an account sign-out operation in response to a shared ID authorization account request being received by the proxy service, wherein the account sign-out operation:
generates a shared ID authorization account record comprising the shared usage relationship of the shared ID authorization account and the requester and account sign-out information;
associates the shared ID authorization account with the requester;
generates a new password for use of the shared privileged account by the requester; and
an account sign-in operation upon expiration of the shared ID authorization account or its end of use by the requester, wherein the account sign-in operation:
disassociates the shared privileged account from the requester;
disables the use of the new password with the shared privileged account;
updates the shared ID authorization account record with account sign-in information; and
an authorization removal operation deleting the shared ID authorization account when access to the system is no longer needed.
6. The method of claim 5, wherein the password of the privileged account is automatically reset upon deletion of the shared ID authorization account.
7. The method of claim 5, wherein recertification and requested use justification operations related to the requester are performed to recertify the requester and justify the use of the privileged account by the requester.
8. The method of claim 5, wherein:
the account sign-out information comprises a starting date and a starting time for the requester to begin use of the shared privileged account; and
the account sign-in information comprises an ending data and an ending time for the requester to end use of the shared privileged account.
9. The method of claim 8, wherein the account sign-out and sign-in information is used to generate shared privileged account usage reports and associated audit trail information related to shared privileged account lifecycle events.
10. The method of claim 1, wherein each group comprises a predetermined privilege and contains a pool of privileged accounts managed by the pool manager through a pluggable interface.
11. A system comprising:
a processor;
a data bus coupled to the processor; and
a computer-usable medium embodying computer program code, the computer-usable medium being coupled to the data bus, the computer program code providing lifecycle management of privilege sharing and comprising instructions executable by the processor and configured for:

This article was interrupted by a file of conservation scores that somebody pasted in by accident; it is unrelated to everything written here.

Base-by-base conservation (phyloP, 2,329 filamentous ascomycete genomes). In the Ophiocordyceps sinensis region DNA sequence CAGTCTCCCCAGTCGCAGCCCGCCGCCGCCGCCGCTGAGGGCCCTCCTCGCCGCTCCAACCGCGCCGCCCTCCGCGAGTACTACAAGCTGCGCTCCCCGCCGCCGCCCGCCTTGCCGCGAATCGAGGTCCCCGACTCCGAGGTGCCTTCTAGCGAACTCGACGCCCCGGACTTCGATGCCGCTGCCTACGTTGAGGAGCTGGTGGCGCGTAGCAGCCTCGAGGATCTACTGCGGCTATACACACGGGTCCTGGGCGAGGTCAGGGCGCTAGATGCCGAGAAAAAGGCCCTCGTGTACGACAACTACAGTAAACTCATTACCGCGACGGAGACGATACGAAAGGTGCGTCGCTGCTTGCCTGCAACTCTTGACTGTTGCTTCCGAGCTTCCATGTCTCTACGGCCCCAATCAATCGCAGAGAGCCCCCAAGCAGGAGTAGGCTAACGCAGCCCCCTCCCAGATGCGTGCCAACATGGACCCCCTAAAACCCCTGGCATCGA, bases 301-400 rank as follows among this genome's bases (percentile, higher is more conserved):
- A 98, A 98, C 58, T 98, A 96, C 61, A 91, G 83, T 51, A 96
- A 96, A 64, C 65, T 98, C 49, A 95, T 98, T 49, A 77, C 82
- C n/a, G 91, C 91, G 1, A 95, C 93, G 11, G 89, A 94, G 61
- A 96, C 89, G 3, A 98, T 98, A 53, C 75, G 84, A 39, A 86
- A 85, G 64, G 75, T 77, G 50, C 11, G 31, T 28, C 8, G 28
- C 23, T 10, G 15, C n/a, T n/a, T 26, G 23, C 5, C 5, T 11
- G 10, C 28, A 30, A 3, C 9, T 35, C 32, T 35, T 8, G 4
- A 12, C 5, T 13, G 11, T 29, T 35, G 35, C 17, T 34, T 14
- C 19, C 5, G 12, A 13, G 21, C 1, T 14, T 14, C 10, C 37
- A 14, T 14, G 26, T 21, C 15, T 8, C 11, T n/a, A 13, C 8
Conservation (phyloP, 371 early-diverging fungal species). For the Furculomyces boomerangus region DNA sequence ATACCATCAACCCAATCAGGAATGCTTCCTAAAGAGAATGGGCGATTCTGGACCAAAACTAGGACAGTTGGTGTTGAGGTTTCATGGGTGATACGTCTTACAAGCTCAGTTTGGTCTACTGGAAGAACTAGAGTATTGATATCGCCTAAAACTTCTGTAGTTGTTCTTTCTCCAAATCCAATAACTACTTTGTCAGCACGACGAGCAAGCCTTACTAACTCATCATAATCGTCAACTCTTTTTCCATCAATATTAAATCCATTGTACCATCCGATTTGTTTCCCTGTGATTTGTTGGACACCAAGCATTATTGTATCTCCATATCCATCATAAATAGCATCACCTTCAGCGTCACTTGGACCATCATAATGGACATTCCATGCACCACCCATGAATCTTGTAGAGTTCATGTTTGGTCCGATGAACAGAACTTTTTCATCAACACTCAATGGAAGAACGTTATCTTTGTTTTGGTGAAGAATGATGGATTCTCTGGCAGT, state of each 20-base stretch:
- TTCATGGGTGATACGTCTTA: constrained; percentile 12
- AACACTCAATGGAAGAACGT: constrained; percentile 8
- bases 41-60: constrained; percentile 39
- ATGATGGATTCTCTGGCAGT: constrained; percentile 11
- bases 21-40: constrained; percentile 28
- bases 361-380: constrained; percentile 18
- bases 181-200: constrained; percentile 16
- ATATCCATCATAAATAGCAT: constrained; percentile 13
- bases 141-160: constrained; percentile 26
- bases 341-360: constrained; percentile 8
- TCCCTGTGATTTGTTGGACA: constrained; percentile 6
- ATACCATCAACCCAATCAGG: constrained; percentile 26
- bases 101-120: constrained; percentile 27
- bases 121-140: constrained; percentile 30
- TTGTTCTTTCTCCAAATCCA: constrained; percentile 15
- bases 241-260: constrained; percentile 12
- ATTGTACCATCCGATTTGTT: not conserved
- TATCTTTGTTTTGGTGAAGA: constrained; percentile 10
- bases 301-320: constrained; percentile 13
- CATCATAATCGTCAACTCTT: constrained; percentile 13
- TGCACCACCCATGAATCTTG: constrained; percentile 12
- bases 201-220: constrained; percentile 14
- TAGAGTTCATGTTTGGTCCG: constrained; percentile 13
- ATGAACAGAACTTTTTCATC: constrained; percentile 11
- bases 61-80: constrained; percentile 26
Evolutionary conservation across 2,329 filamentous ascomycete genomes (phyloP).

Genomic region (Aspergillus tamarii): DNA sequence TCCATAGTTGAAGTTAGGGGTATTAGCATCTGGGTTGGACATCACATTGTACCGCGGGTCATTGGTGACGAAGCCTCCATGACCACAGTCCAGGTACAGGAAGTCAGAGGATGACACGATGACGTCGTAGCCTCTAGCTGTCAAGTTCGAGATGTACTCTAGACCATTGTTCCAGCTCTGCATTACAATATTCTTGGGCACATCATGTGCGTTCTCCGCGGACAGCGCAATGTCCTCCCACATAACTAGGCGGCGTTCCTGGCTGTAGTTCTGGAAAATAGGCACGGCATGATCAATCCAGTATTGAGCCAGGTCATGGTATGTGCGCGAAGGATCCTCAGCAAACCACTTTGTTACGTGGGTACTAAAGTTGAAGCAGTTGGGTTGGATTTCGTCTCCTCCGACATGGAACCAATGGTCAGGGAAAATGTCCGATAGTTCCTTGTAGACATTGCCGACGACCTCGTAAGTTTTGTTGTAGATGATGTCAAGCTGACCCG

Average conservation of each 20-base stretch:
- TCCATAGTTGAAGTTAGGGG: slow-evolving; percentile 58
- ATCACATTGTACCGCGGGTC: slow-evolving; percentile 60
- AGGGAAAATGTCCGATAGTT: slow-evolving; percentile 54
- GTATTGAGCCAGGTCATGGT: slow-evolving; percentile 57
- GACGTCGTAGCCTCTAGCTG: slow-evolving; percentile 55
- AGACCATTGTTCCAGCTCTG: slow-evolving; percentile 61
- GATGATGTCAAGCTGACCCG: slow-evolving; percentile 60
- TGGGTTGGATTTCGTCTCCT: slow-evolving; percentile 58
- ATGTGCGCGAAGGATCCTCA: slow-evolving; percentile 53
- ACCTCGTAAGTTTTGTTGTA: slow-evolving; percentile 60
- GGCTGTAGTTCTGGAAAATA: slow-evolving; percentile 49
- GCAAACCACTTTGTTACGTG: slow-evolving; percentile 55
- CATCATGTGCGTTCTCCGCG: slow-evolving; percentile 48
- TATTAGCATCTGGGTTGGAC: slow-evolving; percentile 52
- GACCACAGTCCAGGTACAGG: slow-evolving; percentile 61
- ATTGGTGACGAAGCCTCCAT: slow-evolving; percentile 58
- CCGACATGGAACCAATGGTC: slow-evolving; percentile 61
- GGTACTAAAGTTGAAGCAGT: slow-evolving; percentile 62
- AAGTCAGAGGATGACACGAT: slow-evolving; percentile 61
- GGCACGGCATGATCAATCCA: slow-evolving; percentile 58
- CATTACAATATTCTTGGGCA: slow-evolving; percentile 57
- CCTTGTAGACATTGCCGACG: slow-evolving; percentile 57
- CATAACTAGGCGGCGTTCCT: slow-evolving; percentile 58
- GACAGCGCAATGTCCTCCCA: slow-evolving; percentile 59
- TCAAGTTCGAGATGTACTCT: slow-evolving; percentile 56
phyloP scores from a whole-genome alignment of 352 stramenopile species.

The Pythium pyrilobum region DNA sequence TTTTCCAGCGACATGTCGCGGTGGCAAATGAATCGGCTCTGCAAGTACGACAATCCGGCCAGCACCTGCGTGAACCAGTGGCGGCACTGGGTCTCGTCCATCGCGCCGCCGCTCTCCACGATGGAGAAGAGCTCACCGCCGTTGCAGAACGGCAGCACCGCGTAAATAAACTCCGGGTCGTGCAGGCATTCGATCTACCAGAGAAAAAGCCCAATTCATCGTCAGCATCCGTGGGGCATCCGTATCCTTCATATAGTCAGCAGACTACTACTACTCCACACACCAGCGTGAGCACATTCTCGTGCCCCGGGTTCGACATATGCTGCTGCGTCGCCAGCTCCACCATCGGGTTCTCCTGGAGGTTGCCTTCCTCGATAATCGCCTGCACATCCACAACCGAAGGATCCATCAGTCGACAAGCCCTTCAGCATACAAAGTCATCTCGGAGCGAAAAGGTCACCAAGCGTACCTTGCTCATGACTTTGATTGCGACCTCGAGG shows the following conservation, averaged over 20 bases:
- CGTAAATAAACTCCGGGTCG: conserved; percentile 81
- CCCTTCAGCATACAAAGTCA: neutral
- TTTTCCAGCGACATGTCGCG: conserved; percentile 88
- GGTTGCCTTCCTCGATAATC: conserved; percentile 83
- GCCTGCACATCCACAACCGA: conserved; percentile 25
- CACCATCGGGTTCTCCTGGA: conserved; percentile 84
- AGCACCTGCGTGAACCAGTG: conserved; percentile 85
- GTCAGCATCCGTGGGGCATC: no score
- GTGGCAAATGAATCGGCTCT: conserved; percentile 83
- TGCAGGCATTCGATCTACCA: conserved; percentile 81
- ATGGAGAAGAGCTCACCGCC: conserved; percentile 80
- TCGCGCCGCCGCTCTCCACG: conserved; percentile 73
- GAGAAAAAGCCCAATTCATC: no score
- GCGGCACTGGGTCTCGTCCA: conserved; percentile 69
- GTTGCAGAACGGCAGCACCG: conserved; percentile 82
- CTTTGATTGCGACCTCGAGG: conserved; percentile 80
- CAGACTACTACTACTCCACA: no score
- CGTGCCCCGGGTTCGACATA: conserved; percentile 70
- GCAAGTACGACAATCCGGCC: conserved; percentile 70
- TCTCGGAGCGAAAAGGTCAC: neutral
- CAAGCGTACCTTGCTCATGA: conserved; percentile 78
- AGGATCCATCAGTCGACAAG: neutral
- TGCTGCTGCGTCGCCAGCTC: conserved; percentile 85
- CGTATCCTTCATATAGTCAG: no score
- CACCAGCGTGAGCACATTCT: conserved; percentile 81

providing a proxy service to a plurality of identity services, each identity service being defined in an identity management system and managing a plurality of privileged accounts;
defining a filter to specify the identity services whose privileged accounts will be hosted by the proxy service;
assigning a group of the proxy service to a shared ID authorization account, the assigning to the respective account being managed by a identification (ID) pool manager; and
sharing the use of the privileged account with the shared ID authorization account.
12. The system of claim 11, further comprising:
mapping respective systems and applications to the group, wherein the shared privileged account is used by the group to access the respective systems and applications.
13. The system of claim 11, further comprising managing the lifecycle of the shared privileged account.
14. The system of claim 13, further comprising deleting the Shared ID authorization account and its associated access to the respective systems and applications.
15. The system of claim 11, wherein the lifecycle of a shared privileged account is managed by performing:
an account access authorization request operation in response to a shared privileged account being received by the proxy service, wherein the access request operation obtains approval of access;
an account sign-out operation in response to a shared ID authorization account request being received by the proxy service, wherein the account sign-out operation:
generates a shared ID authorization account record comprising the shared usage relationship of the shared ID authorization account and the requester and account sign-out information;
associates the shared ID authorization account with the requester;
generates a new password for use of the shared ID authorization account by the requester; and
an account sign-in operation upon expiration of the shared ID authorization account or its end of use by the requester, wherein the account sign-in operation: